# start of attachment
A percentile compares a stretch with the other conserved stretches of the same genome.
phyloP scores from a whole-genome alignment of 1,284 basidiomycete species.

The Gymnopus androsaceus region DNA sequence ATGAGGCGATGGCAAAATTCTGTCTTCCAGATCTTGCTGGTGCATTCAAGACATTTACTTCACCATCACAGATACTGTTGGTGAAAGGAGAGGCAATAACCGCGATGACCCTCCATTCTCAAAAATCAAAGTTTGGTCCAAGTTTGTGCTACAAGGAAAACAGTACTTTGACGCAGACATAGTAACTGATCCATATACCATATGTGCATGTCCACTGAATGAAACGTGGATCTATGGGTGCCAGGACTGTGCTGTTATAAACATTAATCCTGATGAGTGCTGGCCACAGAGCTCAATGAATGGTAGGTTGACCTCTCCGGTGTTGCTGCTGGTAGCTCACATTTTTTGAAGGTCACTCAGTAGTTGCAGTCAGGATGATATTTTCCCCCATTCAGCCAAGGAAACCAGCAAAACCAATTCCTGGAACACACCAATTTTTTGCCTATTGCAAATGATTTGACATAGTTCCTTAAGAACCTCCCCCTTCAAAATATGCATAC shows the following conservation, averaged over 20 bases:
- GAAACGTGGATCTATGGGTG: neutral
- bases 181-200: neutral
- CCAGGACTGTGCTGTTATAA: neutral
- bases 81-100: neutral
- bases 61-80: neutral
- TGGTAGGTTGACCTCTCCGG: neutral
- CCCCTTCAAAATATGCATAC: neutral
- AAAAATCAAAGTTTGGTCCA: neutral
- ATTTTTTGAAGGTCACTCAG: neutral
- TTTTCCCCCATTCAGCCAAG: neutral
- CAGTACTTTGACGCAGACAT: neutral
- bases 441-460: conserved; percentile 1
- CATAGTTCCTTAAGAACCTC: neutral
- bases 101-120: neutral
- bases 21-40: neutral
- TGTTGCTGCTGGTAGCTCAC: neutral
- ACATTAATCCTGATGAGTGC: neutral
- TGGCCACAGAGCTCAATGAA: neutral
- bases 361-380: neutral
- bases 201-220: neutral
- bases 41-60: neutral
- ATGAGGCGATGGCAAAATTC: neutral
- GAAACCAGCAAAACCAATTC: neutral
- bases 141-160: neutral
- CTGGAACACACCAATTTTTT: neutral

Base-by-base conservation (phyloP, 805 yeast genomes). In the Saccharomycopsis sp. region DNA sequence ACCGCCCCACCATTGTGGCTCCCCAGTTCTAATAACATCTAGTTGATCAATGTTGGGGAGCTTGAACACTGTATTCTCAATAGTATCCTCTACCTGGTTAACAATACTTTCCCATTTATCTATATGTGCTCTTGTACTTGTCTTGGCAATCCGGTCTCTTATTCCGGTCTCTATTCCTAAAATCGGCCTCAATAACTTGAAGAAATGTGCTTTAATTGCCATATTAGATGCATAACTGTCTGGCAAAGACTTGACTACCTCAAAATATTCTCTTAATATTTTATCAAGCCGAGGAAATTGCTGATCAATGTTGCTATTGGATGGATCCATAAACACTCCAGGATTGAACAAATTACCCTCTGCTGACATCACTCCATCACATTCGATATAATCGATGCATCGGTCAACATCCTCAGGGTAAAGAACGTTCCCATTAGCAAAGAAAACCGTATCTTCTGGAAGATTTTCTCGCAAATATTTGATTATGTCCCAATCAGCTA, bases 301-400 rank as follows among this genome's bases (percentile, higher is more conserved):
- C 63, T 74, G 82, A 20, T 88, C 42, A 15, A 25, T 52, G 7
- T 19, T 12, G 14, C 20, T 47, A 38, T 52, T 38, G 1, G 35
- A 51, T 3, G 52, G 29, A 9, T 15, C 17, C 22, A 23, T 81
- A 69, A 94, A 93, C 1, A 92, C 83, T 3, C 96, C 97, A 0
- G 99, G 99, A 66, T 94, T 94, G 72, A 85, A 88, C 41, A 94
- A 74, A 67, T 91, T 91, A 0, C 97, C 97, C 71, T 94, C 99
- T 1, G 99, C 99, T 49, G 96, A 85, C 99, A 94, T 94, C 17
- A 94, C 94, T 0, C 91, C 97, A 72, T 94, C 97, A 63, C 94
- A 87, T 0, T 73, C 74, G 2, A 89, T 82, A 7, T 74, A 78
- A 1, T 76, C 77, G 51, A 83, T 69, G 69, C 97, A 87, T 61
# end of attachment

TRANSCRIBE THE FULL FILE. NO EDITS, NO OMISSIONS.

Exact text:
A percentile compares a stretch with the other conserved stretches of the same genome.
phyloP scores from a whole-genome alignment of 1,284 basidiomycete species.

The Gymnopus androsaceus region DNA sequence ATGAGGCGATGGCAAAATTCTGTCTTCCAGATCTTGCTGGTGCATTCAAGACATTTACTTCACCATCACAGATACTGTTGGTGAAAGGAGAGGCAATAACCGCGATGACCCTCCATTCTCAAAAATCAAAGTTTGGTCCAAGTTTGTGCTACAAGGAAAACAGTACTTTGACGCAGACATAGTAACTGATCCATATACCATATGTGCATGTCCACTGAATGAAACGTGGATCTATGGGTGCCAGGACTGTGCTGTTATAAACATTAATCCTGATGAGTGCTGGCCACAGAGCTCAATGAATGGTAGGTTGACCTCTCCGGTGTTGCTGCTGGTAGCTCACATTTTTTGAAGGTCACTCAGTAGTTGCAGTCAGGATGATATTTTCCCCCATTCAGCCAAGGAAACCAGCAAAACCAATTCCTGGAACACACCAATTTTTTGCCTATTGCAAATGATTTGACATAGTTCCTTAAGAACCTCCCCCTTCAAAATATGCATAC shows the following conservation, averaged over 20 bases:
- GAAACGTGGATCTATGGGTG: neutral
- bases 181-200: neutral
- CCAGGACTGTGCTGTTATAA: neutral
- bases 81-100: neutral
- bases 61-80: neutral
- TGGTAGGTTGACCTCTCCGG: neutral
- CCCCTTCAAAATATGCATAC: neutral
- AAAAATCAAAGTTTGGTCCA: neutral
- ATTTTTTGAAGGTCACTCAG: neutral
- TTTTCCCCCATTCAGCCAAG: neutral
- CAGTACTTTGACGCAGACAT: neutral
- bases 441-460: conserved; percentile 1
- CATAGTTCCTTAAGAACCTC: neutral
- bases 101-120: neutral
- bases 21-40: neutral
- TGTTGCTGCTGGTAGCTCAC: neutral
- ACATTAATCCTGATGAGTGC: neutral
- TGGCCACAGAGCTCAATGAA: neutral
- bases 361-380: neutral
- bases 201-220: neutral
- bases 41-60: neutral
- ATGAGGCGATGGCAAAATTC: neutral
- GAAACCAGCAAAACCAATTC: neutral
- bases 141-160: neutral
- CTGGAACACACCAATTTTTT: neutral

Base-by-base conservation (phyloP, 805 yeast genomes). In the Saccharomycopsis sp. region DNA sequence ACCGCCCCACCATTGTGGCTCCCCAGTTCTAATAACATCTAGTTGATCAATGTTGGGGAGCTTGAACACTGTATTCTCAATAGTATCCTCTACCTGGTTAACAATACTTTCCCATTTATCTATATGTGCTCTTGTACTTGTCTTGGCAATCCGGTCTCTTATTCCGGTCTCTATTCCTAAAATCGGCCTCAATAACTTGAAGAAATGTGCTTTAATTGCCATATTAGATGCATAACTGTCTGGCAAAGACTTGACTACCTCAAAATATTCTCTTAATATTTTATCAAGCCGAGGAAATTGCTGATCAATGTTGCTATTGGATGGATCCATAAACACTCCAGGATTGAACAAATTACCCTCTGCTGACATCACTCCATCACATTCGATATAATCGATGCATCGGTCAACATCCTCAGGGTAAAGAACGTTCCCATTAGCAAAGAAAACCGTATCTTCTGGAAGATTTTCTCGCAAATATTTGATTATGTCCCAATCAGCTA, bases 301-400 rank as follows among this genome's bases (percentile, higher is more conserved):
- C 63, T 74, G 82, A 20, T 88, C 42, A 15, A 25, T 52, G 7
- T 19, T 12, G 14, C 20, T 47, A 38, T 52, T 38, G 1, G 35
- A 51, T 3, G 52, G 29, A 9, T 15, C 17, C 22, A 23, T 81
- A 69, A 94, A 93, C 1, A 92, C 83, T 3, C 96, C 97, A 0
- G 99, G 99, A 66, T 94, T 94, G 72, A 85, A 88, C 41, A 94
- A 74, A 67, T 91, T 91, A 0, C 97, C 97, C 71, T 94, C 99
- T 1, G 99, C 99, T 49, G 96, A 85, C 99, A 94, T 94, C 17
- A 94, C 94, T 0, C 91, C 97, A 72, T 94, C 97, A 63, C 94
- A 87, T 0, T 73, C 74, G 2, A 89, T 82, A 7, T 74, A 78
- A 1, T 76, C 77, G 51, A 83, T 69, G 69, C 97, A 87, T 61